Oxford University Press's
Academic Insights for the Thinking World

  • Author: Michael Dobson

Twenty-first-century Shakespeare

Forever demanding new performers to interpret them for new audiences under new circumstances, and continuing to elicit a rich worldwide profusion of editions, translations, commentaries, adaptations and spin-offs, Shakespeare’s works have never behaved like unchanging monuments about which nothing new remains to be said.

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Shakespeare and Asia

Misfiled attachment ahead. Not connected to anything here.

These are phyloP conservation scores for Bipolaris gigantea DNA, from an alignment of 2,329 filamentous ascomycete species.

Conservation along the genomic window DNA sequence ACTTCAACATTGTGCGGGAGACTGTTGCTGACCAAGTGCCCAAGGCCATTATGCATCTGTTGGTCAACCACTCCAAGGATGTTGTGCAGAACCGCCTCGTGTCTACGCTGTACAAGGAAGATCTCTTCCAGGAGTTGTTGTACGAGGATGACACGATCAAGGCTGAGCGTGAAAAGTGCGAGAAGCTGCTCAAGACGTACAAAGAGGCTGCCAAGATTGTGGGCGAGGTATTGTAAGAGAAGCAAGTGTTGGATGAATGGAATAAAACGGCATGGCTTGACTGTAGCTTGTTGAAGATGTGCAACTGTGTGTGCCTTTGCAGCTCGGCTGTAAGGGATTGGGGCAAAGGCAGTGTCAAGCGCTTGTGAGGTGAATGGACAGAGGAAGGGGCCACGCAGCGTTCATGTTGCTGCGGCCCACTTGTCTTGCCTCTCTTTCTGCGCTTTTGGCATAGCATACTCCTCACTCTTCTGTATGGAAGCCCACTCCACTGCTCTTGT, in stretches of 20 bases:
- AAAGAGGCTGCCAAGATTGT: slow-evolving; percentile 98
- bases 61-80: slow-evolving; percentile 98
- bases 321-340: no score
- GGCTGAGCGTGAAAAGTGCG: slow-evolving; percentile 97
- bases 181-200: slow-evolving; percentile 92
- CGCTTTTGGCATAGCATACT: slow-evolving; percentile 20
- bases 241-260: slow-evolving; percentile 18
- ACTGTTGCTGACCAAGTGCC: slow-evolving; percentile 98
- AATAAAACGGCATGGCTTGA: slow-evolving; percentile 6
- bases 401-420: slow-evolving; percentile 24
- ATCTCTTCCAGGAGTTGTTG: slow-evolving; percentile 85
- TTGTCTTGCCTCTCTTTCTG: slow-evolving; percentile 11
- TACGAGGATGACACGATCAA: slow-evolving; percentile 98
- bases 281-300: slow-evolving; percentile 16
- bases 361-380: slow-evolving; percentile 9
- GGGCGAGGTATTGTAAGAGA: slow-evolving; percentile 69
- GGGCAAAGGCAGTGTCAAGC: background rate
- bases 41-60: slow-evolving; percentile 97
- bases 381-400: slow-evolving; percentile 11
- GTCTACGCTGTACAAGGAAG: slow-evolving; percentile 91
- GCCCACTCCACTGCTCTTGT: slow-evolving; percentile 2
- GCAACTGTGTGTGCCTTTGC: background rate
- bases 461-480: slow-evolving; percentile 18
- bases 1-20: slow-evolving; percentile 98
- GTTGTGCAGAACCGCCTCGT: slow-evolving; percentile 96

When a weary Egeon laments in the first scene of The Comedy of Errors that in quest of his lost son he has spent five years “Roaming clean through the bounds of Asia,” Shakespeare is characteristically using the word only in its classical sense, to indicate the Roman province of Asia Minor, a territory roughly equivalent to that of modern Turkey. Shakespeare’s sense of the geography of the rather larger area we now call Asia, like that of many fellow-Elizabethans, is more vague.

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